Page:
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July2010 Vol.47 Issue:        3       (Supp.) Table of Contents
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Progressive Supranuclear Palsy: Brainstem Measurement and its Clinical Implication

Abdelhady T. Emam1, Mohamed A. El-Sayed2, Fatma M. Awad1


Departments of Radiodiagnosis1, Neurology2, Cairo University; Egypt



Background: Accurate clinical differentiation of progressive supranuclear palsy (PSP) from other extrapyramidal syndromes may be difficult. Objective: To detect the value of mid-sagittal MRI measurements of the midbrain and pons in the diagnosis of progressive supranuclear palsy (PSP) and to differentiate it from mimics [Parkinson Disease (PD) and Multiple-System Atrophy of Parkinson Type (MSA-P)], and to what extent these radiological measurements correlate with the clinical aspects of PSP. Methods: MRI of 11 patients with PSP, 25 patients with PD, and 8 patients with MSA-P, as well as 20 age-matched controls were prospectively studied. The areas of the midbrain tegmentum and the pons were measured on mid-sagittal MRI. Patients were also evaluated clinically using Hoehn and Yahr Scale, Unified Parkinson's Disease Rating Scale (UPDRS) and Mini-Mental State Examination (MMSE) scale in addition to full general and neurological assessment and routine laboratory investigations. Results: The mean midbrain area and the ratio of midbrain area to the pontine area of PSP patients were significantly smaller than that of the PD patients, MSA-P patients and the age matched control group. In PSP patients, the radiological measurements studied correlated significantly with disease duration, staging and severity. Conclusion: Mid-sagittal MRI measurements of the midbrain area are reliable diagnostic criteria that can differentiate progressive supranuclear palsy from other common extrapyramidal syndromes and normal aging. [Egypt J Neurol Psychiat Neurosurg.  2010; 47(3): 355-360]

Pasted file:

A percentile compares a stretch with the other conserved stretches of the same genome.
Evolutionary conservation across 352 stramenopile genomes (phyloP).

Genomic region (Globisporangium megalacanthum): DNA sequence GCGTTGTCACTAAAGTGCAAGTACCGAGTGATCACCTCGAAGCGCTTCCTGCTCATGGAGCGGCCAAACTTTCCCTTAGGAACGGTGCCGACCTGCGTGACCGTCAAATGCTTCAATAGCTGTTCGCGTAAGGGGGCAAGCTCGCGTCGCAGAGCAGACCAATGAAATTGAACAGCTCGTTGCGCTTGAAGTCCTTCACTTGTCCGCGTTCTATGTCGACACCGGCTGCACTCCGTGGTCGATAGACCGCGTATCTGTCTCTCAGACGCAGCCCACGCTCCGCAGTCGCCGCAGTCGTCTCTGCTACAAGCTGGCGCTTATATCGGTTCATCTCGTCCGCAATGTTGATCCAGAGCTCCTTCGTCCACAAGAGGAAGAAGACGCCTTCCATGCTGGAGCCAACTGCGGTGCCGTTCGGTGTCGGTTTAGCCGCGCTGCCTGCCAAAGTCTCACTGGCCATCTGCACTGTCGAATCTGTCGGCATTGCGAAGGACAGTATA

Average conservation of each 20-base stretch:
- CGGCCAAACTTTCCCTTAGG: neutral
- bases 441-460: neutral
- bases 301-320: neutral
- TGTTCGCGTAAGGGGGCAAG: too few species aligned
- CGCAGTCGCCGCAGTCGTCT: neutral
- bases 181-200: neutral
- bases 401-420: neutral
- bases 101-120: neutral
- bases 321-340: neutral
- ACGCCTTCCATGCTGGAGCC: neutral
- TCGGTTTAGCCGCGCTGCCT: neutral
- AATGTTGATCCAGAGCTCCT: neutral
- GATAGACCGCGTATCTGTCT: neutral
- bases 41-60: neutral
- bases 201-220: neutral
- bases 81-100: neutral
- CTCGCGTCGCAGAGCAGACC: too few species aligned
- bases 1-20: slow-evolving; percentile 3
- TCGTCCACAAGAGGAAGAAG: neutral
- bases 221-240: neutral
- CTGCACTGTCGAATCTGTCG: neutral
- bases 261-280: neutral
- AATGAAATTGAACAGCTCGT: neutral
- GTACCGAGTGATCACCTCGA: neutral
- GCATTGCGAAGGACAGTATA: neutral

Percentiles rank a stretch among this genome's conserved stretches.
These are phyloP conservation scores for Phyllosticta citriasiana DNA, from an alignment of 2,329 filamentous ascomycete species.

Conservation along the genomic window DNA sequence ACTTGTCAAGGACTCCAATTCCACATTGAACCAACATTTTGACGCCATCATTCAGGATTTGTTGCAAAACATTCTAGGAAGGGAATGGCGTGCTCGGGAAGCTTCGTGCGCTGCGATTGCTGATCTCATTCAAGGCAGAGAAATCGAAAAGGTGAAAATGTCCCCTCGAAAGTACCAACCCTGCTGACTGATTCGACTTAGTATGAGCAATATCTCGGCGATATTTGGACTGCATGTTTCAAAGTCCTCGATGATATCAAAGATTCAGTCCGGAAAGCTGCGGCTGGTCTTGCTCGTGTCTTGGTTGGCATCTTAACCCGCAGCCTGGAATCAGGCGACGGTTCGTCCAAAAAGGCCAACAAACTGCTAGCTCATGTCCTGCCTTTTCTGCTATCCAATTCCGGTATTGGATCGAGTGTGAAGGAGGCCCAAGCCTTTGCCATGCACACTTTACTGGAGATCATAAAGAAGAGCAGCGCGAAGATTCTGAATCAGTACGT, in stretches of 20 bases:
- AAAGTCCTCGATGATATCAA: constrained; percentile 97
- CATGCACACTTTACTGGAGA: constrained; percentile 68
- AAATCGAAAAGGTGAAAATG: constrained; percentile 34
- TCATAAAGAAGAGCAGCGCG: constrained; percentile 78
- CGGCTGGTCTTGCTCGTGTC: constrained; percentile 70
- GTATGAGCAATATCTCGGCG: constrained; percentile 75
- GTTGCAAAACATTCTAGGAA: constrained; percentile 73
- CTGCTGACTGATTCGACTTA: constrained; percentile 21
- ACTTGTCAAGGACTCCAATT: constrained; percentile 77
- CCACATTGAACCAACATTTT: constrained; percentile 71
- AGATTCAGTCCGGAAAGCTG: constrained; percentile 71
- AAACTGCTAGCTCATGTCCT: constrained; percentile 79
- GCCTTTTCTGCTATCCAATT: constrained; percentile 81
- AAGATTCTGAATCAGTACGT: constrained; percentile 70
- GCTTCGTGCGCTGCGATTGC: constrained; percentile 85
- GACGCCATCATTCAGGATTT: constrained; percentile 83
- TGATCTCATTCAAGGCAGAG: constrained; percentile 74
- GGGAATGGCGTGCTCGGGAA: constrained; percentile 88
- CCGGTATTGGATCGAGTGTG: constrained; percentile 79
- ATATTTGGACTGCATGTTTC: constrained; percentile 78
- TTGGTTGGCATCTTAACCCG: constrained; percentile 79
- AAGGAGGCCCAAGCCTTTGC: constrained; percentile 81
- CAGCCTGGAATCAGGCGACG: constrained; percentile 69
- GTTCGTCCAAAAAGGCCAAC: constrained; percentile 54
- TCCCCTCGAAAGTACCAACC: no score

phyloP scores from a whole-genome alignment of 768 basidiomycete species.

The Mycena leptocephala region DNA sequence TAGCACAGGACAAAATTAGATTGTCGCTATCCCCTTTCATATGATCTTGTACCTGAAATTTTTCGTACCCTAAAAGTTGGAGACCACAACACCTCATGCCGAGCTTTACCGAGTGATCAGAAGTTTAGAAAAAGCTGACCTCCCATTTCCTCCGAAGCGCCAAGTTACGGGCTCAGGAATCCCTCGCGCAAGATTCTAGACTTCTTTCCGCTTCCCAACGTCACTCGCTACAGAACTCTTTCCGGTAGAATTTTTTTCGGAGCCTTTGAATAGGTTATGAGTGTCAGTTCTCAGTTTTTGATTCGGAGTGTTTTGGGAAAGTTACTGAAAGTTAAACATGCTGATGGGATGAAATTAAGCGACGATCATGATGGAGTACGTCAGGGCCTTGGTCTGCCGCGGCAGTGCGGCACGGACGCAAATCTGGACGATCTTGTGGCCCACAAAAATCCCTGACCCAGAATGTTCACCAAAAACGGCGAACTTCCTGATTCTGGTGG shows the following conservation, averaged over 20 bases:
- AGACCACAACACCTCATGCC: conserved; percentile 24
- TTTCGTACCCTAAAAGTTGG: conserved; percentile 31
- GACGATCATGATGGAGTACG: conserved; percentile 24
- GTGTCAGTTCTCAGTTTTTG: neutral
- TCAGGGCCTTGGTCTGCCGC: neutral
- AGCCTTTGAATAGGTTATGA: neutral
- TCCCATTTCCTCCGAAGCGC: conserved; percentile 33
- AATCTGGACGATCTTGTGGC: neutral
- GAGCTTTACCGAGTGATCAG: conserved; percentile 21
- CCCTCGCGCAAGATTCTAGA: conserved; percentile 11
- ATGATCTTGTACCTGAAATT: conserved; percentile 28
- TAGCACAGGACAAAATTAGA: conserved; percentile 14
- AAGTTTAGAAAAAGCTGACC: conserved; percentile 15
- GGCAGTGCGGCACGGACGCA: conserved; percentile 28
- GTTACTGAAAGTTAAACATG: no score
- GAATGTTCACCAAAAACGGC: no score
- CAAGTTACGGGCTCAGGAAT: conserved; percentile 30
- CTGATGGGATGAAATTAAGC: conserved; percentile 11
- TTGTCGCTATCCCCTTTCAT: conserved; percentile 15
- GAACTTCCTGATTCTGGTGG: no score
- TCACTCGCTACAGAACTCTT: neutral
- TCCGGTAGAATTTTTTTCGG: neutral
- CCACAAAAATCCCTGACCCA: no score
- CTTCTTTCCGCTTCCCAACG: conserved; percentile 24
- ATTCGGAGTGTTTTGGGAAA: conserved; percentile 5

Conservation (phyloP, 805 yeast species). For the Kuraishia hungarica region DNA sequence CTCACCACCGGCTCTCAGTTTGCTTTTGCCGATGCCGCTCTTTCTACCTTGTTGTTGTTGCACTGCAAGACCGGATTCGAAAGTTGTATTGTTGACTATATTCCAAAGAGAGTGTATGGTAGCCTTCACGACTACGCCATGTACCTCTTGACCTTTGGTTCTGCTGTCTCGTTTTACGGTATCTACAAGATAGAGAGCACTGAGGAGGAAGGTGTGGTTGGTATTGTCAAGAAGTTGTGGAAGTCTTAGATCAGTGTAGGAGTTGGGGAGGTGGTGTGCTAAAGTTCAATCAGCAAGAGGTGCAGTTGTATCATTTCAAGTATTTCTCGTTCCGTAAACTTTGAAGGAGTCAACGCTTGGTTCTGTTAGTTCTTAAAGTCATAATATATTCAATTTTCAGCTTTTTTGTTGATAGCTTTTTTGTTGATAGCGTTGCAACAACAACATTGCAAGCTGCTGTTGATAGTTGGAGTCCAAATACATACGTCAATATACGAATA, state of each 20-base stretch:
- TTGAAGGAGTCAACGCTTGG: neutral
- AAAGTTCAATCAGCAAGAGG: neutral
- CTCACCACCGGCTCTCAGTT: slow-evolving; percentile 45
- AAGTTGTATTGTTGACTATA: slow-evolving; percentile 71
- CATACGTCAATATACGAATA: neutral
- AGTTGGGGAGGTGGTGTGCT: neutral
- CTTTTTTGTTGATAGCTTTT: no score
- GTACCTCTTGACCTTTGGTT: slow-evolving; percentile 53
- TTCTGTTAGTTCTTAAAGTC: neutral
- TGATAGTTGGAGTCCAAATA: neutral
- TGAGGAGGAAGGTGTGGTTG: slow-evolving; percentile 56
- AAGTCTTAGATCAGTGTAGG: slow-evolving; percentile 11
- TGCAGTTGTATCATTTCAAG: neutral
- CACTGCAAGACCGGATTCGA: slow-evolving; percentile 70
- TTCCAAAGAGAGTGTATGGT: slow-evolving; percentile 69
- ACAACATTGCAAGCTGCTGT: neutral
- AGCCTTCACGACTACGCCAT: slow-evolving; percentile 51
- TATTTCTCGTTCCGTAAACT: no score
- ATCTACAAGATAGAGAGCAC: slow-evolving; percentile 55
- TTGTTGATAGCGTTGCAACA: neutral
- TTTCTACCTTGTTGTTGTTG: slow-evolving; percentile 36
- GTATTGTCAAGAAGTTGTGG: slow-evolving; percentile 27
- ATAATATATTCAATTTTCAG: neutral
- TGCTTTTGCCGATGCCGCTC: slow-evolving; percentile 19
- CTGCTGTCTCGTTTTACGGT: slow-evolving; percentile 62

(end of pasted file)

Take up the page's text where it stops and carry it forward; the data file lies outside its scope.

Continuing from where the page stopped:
Keywords: Progressive supranuclear palsy (PSP), Magnetic resonance imaging (MRI), Clinical assessment.


Correspondence to Mohamed Ahmed El-Sayed. Department of Neurology, Cairo University, Egypt.

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